Sunday, November 27, 2011

The urgent need for better education

If ever there were a need to prove the point that this country needs to invest more in education, it would be provided by the lamentable quality of “research” from the Tory Tax Dodgers Alliance, whose latest contribution to understanding of the world of work is to have yet another go at the supposed “cost” of trade union facility time.

They are concerned that the public sector (where their “research” – which involves taxpayers to pay for information for them through Freedom of Information requests – has identified a weak foundation for wild assessments of the total cost of trade union facility time) has more strikes than the private sector.

This, they think, rebuts the counter argument from Dave Prentis, who has rightly argued that the role of trade union representatives in the workplace is, as the Donovan Commission held more than forty years ago, more a lubricant than an irritant. There is also contemporary evidence of the benefits to organisations in the public and private sector of effective trade union representations.

If the author of the reactionary twaddle published by the cheerleaders of the Tory Right had ever had a proper job he might have a little more understanding as to why the presence of union organising in the workplace may be associated with evidence of collective struggle (including industrial action) – and that this doesn’t necessarily mean that organisations with less collective organisation (and less struggle) are better performing.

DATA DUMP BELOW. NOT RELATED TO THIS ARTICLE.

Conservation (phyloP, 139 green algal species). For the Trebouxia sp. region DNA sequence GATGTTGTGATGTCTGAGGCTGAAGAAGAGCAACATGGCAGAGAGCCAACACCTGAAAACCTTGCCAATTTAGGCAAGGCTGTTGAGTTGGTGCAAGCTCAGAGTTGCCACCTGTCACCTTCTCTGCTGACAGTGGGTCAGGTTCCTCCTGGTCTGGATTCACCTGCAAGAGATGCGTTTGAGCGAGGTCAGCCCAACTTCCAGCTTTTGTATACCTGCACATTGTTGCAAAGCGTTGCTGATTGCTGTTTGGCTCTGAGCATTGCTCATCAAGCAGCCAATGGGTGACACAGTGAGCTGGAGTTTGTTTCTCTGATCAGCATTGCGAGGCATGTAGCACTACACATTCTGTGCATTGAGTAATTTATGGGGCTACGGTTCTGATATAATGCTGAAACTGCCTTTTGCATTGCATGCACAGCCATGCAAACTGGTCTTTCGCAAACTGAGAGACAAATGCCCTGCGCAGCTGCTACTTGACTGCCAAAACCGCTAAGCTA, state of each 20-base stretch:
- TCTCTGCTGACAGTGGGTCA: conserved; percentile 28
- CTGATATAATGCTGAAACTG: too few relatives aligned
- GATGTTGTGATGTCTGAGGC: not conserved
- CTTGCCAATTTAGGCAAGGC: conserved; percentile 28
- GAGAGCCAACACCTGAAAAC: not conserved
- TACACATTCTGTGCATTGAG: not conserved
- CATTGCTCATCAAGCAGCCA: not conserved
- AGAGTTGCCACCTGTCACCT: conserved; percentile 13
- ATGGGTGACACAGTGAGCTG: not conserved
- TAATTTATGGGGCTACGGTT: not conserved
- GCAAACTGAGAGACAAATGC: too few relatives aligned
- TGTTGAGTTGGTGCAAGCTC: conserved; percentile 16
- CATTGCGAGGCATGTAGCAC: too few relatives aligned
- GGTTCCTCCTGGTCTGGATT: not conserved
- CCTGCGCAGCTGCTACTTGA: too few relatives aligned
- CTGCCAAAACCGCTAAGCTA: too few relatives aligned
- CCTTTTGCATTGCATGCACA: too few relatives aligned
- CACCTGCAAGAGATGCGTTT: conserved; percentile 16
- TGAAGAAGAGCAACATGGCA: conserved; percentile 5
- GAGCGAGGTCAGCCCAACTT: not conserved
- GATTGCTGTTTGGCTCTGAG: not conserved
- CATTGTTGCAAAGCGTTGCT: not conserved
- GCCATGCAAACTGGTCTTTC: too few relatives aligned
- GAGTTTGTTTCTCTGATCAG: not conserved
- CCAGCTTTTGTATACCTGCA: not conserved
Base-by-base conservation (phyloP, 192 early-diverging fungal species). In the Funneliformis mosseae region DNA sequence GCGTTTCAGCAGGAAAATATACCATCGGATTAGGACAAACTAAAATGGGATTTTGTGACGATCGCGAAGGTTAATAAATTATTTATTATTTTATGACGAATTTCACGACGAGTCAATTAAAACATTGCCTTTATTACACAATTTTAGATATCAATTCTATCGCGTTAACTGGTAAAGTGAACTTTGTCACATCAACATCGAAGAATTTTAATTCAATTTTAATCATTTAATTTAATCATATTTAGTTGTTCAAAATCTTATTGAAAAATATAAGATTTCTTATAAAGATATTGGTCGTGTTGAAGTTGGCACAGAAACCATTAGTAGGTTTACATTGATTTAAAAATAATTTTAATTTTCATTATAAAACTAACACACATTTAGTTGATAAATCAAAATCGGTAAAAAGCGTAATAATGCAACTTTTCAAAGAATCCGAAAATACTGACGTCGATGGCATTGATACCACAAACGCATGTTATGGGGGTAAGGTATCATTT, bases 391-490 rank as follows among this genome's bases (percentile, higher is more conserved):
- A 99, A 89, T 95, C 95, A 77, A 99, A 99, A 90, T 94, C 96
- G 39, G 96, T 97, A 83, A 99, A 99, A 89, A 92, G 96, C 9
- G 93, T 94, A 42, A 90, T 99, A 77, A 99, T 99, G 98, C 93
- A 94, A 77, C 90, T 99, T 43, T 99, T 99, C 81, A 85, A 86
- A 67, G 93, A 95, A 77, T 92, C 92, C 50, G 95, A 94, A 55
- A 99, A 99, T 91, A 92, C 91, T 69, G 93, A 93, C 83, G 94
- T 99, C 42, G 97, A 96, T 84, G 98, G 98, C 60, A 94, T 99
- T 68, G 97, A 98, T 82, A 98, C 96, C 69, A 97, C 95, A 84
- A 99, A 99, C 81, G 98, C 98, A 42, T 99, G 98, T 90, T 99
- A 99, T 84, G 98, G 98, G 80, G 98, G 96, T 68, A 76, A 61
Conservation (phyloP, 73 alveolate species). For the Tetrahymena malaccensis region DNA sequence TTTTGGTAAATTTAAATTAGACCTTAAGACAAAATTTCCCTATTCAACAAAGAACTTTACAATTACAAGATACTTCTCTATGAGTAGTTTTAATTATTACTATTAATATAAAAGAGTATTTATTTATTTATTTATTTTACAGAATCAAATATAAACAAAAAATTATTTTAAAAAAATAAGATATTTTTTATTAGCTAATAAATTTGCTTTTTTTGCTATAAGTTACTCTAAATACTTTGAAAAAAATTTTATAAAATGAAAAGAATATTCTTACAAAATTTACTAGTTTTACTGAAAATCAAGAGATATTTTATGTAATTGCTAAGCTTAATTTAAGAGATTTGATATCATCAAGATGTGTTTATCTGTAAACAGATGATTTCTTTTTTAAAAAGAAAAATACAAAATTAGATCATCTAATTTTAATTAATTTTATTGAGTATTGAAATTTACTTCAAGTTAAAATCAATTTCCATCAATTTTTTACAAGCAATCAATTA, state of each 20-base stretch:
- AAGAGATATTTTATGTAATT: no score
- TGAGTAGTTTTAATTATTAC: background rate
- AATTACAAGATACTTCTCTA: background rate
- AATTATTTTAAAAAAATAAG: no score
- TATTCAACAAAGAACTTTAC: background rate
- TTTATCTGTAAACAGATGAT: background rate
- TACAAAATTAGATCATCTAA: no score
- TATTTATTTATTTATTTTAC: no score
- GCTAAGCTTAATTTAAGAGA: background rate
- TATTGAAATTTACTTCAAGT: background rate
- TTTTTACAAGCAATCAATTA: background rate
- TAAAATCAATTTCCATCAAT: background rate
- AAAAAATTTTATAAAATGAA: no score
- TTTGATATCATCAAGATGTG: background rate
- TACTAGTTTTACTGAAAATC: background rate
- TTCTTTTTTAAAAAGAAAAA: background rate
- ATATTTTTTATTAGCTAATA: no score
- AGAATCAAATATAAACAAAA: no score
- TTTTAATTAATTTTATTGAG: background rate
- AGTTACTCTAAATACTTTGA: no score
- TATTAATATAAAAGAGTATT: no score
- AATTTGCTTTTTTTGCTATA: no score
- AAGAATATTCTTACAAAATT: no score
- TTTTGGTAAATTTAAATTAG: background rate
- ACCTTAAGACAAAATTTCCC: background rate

Still, we mere workers mustn’t be sniffy about clueless intellectuals. We should offer them some suggestions to the author in question. He could read up a bit on “exit, voice and loyalty” for example and think about how that might apply to the performance of public and private sector employers.

If the “libertarian” right (whose concern never seems to be for the liberty or dignity of working people or the poor) were ever to achieve their fantasy of workplaces free from effective collective organisation, they would simply see that indices of individual discontent would rise. The production of complex services requires from much of the workforce a positive engagement and informed consent which cannot be achieved simply by diktat.

The agenda of the right is not about improving the performance (or “value for money”) of public services, but about hobbling the trade unions to weaken a bulwark against their attack upon our Welfare State.

The only taxpayers they care about are the ones who never earned their money in the first place.

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